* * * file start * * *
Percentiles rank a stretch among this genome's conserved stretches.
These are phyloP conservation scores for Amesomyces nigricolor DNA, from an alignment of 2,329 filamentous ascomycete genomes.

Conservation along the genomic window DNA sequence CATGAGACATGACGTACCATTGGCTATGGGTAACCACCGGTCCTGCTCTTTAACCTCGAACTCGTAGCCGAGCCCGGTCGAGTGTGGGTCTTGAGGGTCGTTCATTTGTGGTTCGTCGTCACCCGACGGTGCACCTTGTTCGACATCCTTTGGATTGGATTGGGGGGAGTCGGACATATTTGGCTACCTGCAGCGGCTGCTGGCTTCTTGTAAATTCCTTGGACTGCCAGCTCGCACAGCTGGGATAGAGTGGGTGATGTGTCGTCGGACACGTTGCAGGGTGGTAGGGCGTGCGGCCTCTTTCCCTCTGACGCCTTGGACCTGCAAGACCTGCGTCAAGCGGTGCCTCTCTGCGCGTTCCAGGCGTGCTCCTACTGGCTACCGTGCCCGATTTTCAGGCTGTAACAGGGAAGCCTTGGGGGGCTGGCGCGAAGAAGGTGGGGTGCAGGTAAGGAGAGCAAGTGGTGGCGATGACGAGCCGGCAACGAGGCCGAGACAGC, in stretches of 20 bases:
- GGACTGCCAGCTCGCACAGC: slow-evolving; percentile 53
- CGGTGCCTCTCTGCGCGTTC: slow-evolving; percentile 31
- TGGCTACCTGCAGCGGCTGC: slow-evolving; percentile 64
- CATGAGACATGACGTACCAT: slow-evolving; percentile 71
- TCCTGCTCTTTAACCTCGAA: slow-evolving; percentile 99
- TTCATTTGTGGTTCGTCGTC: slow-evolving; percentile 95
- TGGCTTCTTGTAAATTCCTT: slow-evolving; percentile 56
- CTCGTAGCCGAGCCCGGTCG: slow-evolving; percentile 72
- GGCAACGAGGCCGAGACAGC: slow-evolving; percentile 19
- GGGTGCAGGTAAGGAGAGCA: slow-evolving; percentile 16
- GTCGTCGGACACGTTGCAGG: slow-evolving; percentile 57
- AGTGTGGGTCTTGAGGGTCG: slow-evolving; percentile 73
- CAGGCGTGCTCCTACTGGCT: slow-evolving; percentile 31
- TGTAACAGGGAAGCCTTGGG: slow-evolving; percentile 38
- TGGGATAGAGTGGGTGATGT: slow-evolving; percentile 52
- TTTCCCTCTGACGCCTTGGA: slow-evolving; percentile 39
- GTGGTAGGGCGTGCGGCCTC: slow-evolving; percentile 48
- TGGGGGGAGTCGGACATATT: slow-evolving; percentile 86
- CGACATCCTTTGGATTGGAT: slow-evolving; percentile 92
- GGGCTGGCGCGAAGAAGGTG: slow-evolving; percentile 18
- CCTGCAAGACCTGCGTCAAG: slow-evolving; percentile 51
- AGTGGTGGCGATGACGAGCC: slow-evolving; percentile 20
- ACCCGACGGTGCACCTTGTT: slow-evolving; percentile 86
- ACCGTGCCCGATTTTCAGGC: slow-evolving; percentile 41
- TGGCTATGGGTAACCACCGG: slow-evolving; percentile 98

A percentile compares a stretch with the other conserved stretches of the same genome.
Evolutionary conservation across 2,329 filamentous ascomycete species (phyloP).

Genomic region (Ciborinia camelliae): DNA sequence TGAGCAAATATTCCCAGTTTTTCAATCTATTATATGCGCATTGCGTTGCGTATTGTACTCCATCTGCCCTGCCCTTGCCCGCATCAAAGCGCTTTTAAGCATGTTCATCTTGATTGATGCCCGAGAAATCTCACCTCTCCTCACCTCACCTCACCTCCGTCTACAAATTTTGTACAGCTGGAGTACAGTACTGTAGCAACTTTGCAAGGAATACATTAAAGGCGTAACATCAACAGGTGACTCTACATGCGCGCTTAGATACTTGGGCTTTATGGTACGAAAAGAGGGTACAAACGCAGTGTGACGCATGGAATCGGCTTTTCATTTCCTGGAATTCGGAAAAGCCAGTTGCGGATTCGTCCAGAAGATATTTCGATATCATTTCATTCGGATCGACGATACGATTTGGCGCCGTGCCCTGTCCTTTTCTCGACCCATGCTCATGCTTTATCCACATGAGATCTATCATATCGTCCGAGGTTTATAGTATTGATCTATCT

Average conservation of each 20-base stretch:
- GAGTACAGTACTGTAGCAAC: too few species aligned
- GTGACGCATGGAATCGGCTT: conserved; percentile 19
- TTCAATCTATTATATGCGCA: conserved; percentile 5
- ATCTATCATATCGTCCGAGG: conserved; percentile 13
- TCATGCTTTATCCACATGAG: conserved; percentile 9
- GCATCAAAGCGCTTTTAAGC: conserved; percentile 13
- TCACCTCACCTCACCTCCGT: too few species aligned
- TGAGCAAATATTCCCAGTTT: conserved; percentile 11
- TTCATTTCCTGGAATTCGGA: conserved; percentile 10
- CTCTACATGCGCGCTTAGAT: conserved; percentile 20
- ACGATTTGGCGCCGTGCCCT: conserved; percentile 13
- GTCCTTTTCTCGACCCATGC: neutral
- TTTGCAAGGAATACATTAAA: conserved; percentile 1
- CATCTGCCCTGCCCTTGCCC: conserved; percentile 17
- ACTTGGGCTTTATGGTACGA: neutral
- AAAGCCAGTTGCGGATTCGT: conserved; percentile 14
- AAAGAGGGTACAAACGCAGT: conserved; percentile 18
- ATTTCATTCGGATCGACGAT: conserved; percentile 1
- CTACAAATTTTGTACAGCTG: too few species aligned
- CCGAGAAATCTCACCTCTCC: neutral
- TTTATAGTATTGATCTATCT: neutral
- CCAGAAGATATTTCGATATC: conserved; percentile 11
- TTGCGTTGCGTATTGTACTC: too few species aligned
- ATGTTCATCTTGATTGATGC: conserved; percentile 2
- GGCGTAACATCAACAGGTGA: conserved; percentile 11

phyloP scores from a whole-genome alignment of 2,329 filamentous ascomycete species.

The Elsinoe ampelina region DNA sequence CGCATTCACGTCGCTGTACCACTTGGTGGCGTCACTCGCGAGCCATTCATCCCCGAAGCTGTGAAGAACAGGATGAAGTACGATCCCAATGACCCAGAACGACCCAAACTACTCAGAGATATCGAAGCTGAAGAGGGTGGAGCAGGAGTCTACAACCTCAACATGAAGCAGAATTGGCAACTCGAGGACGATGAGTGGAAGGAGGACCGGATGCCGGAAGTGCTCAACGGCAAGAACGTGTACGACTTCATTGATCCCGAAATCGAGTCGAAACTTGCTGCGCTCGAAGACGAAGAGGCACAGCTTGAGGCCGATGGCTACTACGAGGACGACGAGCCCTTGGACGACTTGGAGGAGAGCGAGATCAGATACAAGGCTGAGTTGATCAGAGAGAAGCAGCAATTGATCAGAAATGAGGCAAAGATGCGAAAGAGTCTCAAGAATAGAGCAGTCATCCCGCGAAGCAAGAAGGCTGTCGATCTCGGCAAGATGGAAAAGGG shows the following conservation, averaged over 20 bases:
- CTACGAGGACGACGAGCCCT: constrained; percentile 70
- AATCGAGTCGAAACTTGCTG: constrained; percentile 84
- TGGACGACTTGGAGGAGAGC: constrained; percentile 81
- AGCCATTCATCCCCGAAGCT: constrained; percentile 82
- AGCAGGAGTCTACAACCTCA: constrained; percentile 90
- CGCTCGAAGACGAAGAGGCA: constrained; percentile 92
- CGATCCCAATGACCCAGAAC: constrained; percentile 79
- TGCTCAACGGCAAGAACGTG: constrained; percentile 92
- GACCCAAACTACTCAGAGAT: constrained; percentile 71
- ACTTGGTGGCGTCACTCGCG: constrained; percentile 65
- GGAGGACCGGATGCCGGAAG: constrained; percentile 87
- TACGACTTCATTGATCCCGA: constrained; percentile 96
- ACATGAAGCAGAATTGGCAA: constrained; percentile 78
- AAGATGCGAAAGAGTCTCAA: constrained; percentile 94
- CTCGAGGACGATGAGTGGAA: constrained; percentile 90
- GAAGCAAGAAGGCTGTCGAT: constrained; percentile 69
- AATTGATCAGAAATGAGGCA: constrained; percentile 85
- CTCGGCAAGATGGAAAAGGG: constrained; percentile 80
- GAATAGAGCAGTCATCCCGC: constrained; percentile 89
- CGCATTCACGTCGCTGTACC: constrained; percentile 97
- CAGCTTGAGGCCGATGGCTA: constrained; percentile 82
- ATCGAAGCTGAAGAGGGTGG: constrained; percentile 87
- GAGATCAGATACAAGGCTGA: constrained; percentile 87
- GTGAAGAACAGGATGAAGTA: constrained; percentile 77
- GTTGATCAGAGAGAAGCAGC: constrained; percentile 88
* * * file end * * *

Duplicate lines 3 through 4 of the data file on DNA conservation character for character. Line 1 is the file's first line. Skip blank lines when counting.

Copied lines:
Conservation along the genomic window DNA sequence CATGAGACATGACGTACCATTGGCTATGGGTAACCACCGGTCCTGCTCTTTAACCTCGAACTCGTAGCCGAGCCCGGTCGAGTGTGGGTCTTGAGGGTCGTTCATTTGTGGTTCGTCGTCACCCGACGGTGCACCTTGTTCGACATCCTTTGGATTGGATTGGGGGGAGTCGGACATATTTGGCTACCTGCAGCGGCTGCTGGCTTCTTGTAAATTCCTTGGACTGCCAGCTCGCACAGCTGGGATAGAGTGGGTGATGTGTCGTCGGACACGTTGCAGGGTGGTAGGGCGTGCGGCCTCTTTCCCTCTGACGCCTTGGACCTGCAAGACCTGCGTCAAGCGGTGCCTCTCTGCGCGTTCCAGGCGTGCTCCTACTGGCTACCGTGCCCGATTTTCAGGCTGTAACAGGGAAGCCTTGGGGGGCTGGCGCGAAGAAGGTGGGGTGCAGGTAAGGAGAGCAAGTGGTGGCGATGACGAGCCGGCAACGAGGCCGAGACAGC, in stretches of 20 bases:
- GGACTGCCAGCTCGCACAGC: slow-evolving; percentile 53